The Democratic Potential of Charter Schools

By Stacy Smith | Go to book overview

Chapter 4

Town Meeting as a Forum
for Practice

I. Participation in Town Meeting

This chapter aims to illustrate the complexities of institutionalizing deliberative democratic ideals within concrete civic educational practices at Winthrop Academy. The chapter illuminates how the faculty's civic educational objectives are both fostered and hindered as students practice for future democratic participation in the context of Town Meeting. Following this chapter, the book concludes with a discussion of how Winthrop Academy's experiences reflect and challenge the ideals of deliberative democratic theory. The final chapter demonstrates how deliberative democracy's normative ideals can be employed as critical yardsticks for assessing curricular practices for democratic citizenship and offers suggestions for minimizing hindrances to equal and inclusive civic education, particularly in the context of charter school reform.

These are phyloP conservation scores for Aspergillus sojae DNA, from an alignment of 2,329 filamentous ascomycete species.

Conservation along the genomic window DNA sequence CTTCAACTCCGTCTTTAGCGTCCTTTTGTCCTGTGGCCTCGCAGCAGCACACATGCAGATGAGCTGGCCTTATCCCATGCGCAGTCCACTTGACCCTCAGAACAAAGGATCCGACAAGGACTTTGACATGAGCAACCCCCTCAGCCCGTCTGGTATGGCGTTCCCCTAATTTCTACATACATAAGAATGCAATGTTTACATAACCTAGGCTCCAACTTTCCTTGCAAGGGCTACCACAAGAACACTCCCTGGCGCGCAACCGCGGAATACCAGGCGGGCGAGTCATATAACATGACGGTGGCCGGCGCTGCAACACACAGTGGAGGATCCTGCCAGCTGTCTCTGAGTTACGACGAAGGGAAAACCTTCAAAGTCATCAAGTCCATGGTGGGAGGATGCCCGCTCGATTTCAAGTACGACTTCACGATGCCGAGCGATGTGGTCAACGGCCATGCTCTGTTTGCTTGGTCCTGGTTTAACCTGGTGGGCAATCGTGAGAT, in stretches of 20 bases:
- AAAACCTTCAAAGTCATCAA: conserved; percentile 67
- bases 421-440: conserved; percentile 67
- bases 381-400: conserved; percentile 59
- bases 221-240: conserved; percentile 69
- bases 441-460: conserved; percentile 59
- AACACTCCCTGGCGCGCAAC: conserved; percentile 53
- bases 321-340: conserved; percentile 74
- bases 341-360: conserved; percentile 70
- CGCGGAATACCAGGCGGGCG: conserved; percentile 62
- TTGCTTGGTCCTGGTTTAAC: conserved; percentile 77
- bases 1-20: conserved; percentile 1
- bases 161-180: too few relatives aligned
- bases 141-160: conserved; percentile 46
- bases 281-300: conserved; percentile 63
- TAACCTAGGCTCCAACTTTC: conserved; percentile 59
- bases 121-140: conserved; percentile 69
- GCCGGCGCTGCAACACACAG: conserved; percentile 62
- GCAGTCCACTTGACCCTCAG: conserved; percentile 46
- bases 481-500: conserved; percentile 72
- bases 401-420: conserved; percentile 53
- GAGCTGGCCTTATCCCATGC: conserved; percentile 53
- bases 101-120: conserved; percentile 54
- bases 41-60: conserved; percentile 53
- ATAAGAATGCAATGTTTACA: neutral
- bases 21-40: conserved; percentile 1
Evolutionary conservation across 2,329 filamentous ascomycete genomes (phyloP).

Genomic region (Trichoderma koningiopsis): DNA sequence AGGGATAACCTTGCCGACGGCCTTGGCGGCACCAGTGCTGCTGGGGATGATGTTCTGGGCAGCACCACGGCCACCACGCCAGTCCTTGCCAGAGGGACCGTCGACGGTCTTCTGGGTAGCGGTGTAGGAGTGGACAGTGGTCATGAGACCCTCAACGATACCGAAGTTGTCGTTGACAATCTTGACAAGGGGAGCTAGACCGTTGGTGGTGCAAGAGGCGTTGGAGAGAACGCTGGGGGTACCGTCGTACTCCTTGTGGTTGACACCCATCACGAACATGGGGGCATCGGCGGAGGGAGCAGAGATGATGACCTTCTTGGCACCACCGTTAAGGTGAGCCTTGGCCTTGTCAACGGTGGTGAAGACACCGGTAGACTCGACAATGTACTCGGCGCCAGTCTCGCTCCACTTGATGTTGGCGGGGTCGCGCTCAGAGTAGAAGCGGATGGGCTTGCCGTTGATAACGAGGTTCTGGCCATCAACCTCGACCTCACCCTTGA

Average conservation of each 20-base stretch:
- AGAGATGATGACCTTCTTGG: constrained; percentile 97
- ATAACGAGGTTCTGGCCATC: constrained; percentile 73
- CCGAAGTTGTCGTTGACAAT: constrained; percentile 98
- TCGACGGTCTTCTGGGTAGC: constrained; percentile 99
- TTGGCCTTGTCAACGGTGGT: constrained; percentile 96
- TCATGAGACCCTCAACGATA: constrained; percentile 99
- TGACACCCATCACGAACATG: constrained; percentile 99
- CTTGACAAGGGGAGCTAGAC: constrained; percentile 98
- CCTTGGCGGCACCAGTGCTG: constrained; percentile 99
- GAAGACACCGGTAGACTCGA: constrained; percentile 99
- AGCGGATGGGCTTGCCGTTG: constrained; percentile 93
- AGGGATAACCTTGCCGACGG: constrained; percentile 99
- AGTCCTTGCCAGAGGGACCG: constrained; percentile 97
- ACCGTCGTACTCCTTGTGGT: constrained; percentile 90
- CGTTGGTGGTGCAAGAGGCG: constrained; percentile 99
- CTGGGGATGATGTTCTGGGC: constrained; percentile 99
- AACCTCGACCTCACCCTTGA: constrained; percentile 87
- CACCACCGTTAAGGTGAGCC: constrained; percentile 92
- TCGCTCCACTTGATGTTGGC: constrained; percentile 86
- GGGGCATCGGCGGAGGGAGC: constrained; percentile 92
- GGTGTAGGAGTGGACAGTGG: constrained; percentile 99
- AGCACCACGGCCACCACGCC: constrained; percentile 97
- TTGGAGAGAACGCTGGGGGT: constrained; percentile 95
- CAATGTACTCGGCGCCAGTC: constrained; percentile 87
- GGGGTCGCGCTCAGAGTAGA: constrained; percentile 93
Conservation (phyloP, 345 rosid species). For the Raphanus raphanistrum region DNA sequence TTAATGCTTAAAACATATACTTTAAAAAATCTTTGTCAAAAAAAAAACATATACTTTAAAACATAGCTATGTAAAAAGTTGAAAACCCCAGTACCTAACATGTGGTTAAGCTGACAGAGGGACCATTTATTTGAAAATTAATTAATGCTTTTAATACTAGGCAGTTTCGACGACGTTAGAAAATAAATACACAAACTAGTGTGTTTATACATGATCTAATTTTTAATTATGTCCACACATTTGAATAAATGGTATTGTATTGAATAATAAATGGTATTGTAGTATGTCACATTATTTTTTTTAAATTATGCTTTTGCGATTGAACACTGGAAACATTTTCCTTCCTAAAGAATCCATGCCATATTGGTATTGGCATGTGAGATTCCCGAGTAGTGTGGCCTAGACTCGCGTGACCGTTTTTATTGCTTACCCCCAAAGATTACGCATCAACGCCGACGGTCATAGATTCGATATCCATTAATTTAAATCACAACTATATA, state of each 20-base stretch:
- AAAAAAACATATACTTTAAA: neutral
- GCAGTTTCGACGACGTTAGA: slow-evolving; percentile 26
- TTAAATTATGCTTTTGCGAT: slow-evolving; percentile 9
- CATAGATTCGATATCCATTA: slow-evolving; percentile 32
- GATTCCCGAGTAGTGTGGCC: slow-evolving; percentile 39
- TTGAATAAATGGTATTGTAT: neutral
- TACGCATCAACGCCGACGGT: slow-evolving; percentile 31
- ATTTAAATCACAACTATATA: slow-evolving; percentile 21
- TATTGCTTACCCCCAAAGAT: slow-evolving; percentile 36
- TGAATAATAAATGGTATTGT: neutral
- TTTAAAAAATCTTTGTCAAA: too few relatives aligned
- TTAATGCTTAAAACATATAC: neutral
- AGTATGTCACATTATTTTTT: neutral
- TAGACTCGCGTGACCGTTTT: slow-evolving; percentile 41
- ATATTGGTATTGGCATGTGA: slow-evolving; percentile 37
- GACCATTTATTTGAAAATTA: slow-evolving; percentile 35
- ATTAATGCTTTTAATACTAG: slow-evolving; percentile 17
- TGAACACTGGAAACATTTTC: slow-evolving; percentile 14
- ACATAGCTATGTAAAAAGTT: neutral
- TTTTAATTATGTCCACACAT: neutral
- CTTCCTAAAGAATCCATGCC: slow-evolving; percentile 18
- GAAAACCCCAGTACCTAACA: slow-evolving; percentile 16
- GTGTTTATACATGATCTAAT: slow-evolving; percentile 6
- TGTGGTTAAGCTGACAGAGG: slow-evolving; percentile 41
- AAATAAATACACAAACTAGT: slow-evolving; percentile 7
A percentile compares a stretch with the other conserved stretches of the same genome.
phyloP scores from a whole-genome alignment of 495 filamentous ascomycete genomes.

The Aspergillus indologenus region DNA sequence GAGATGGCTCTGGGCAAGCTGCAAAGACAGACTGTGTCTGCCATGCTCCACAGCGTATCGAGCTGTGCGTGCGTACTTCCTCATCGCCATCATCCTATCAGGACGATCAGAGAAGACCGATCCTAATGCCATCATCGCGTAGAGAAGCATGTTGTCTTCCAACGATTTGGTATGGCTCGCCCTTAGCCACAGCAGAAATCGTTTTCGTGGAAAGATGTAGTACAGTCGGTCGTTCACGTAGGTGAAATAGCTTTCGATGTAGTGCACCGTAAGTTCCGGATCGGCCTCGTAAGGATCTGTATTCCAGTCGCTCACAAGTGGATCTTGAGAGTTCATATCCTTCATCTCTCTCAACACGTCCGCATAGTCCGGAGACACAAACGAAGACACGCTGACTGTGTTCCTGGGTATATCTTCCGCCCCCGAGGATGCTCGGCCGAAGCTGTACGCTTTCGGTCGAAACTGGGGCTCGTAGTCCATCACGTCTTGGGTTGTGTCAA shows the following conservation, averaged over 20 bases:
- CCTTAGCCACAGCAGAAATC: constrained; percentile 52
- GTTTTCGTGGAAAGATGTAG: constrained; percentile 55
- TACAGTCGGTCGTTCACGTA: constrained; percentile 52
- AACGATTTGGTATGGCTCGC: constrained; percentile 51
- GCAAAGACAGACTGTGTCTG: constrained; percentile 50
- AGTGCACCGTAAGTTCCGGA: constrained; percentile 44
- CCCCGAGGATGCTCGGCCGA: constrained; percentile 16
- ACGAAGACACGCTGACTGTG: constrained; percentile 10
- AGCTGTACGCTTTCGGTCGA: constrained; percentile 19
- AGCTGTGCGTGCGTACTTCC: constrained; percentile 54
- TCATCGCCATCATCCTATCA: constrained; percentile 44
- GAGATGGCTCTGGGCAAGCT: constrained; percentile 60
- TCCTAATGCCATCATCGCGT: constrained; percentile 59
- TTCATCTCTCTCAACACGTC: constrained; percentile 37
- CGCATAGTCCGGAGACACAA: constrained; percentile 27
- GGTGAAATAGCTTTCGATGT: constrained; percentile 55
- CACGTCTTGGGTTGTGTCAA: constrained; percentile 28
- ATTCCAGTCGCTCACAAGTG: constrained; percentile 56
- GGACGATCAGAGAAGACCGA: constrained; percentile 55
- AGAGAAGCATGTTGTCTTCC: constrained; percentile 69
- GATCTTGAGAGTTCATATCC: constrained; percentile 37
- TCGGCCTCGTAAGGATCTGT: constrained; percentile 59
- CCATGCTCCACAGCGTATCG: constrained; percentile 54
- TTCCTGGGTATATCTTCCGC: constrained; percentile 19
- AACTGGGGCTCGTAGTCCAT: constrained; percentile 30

Town Meeting is a forum for students to practice democracy—students practice civic engagement by having a say and practice civil interaction by exhibiting appropriate ways of being. As the civics curriculum states, “Students participate in a weekly school Town Meeting which prepares them to think about the issues of our day, to express their views and to tolerate and understand views different from their own” (see table 3.4). In Town Meeting faculty expect students to speak in order to articulate their own points of view, to listen in order to hear and understand the views of others, to make public presentations at a podium in the front of the room, and to engage in the use of parliamentary procedure. In these ways, Town Meeting's objectives closely mirror the procedural formality of deliberative democracy's “ideal speech situation.”

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